Comma (music)

Under a comma is understood in music theory a small interval ( much smaller than a semitone), which is the difference of different combinations of pure intervals. The term is closely related to the mood systems. When trying to gain as large a number of useful musical tones and intervals, one or more commas are always balanced.

Particularly well known is the Pythagorean comma, which is seemingly the circle of fifths: the sequence of 12 pure fifths leads to a tone that is slightly different from (corresponding octave ) output sound.


Pythagorean comma

Twelve pure fifths superimposed achieve a sound that has the seventh octave of the fundamental tone at a distance approximately one quarter semitone, the Pythagorean comma:

Syntonic comma

Four pure fifths (3/2 ) superimposed achieve a sound that is at a distance from the Pythagorean third of the second octave of the fundamental. This third is about to fifth semitone, the syntonic comma or didymische point is greater than the pure third.

The Pythagorean third in comparison to the pure third:

The syntonic comma:

The major whole tone ( 9/8) differs from the small whole tone (10 /9) to the syntonic comma:


The schism is the difference between the Pythagorean comma and the syntonic comma:

The exact frequency ratio is

Andreas Werckmeister ( " Musicalische temperature", Quedlinburg 1691) considered the schism in the construction of his well-tempered tunings: Assuming h is a series of perfect fifths down to ces, is the last note - octave - a Pythagorean comma is deeper than h Go the other hand one by one syntonic comma lower h, we obtain einenTon, h ( depth comma h), which occurs in the pure major chord g, hd and different from Ces only to the schism. This difference is at the " limit of perceptible tonal differences " (See The pure harmonium ). One can therefore, h identify with ces: , h = ces, as well as the =, cis; it = dis; tot =, fis, as =, g #, b =, ais u.s.w.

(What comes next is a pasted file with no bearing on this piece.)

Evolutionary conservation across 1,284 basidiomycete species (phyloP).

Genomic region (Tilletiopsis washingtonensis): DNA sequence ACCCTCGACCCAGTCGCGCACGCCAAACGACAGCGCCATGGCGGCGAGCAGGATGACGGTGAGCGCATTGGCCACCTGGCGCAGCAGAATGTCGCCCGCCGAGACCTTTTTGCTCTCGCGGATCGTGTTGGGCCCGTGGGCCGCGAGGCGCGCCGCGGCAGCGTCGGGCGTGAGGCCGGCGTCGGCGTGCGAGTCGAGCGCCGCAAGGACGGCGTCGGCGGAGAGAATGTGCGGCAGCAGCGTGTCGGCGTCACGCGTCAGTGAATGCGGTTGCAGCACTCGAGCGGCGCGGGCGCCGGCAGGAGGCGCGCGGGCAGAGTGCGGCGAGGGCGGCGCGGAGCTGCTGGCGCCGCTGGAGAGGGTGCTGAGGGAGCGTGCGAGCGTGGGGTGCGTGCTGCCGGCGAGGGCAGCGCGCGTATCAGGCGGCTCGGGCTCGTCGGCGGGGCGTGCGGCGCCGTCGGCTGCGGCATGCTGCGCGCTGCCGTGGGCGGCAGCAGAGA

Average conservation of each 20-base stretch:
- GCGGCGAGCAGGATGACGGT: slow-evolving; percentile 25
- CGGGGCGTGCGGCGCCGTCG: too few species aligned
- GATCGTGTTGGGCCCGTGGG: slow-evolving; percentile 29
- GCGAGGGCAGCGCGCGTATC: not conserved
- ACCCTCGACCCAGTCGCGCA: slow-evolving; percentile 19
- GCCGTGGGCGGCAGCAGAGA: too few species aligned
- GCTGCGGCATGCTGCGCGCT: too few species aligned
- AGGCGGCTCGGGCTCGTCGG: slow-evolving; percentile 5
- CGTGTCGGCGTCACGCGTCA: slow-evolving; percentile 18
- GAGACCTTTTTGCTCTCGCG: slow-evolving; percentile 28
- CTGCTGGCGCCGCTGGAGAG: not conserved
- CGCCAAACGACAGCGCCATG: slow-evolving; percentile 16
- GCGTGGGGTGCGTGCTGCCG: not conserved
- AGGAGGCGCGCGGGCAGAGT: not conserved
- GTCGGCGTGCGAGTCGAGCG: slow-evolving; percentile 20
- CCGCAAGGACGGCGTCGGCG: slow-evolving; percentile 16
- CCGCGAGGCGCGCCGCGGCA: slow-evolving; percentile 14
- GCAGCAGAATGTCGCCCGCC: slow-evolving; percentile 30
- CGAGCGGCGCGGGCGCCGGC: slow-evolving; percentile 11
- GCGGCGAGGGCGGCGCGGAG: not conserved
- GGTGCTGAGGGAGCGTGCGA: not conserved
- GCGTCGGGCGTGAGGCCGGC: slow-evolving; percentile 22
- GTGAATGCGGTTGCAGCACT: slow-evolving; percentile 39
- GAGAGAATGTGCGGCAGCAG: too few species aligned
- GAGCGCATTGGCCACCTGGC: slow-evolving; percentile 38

The schism should not be confused with the twelfth part of the Pythagorean comma ( relevant to the mood systems ), even if all these numerical values ​​in cents:

Historical classification

In Euclid's " division of the canon ," in which the theoretical knowledge of music of that time is summarized (ca. 3rd century BC), can be read as a set 14: "The octave is less than 6 whole tones ". The octave is the interval with the proportion ( today's interpretation: frequency ratio ) 2:1, and whole tone of the interval with the proportion 9:8. The difference ( six whole tones - octave ) is called the Pythagorean comma. Its proportion is specified in Euclid to 531441:524288 (though the term is not κόμμα in Euclid before ).

Only with the advent of polyphonic music during the Renaissance and Baroque playing the commas, especially for the voices of Tastinstrumenten, where only 12 pitches were present in the octave, a decisive role. It has developed a variety of mood systems where the commas were distributed differently on the scale degrees.

Other designated as a comma small intervals

Enharmonic comma

If three major thirds strung together, so this result in equally- tempered tuning, one octave, in just intonation, however, a slightly smaller interval. The difference to the octave is called enharmonic comma or small DIESIS. The enharmonic comma is in meantone tuning exactly is the difference between the enharmonic change tones, such as Dis - It.

The exact frequency ratio is

Leipzig comma

As the Leipzig comma approximately 27.26 cents large interval is indicated by the frequency ratio 64:63, which between

  • The natural seventh ( 7:4 approx 968.82 cents) and
  • The minor seventh (16:9 about 996.08 cents)

The pure tuning is.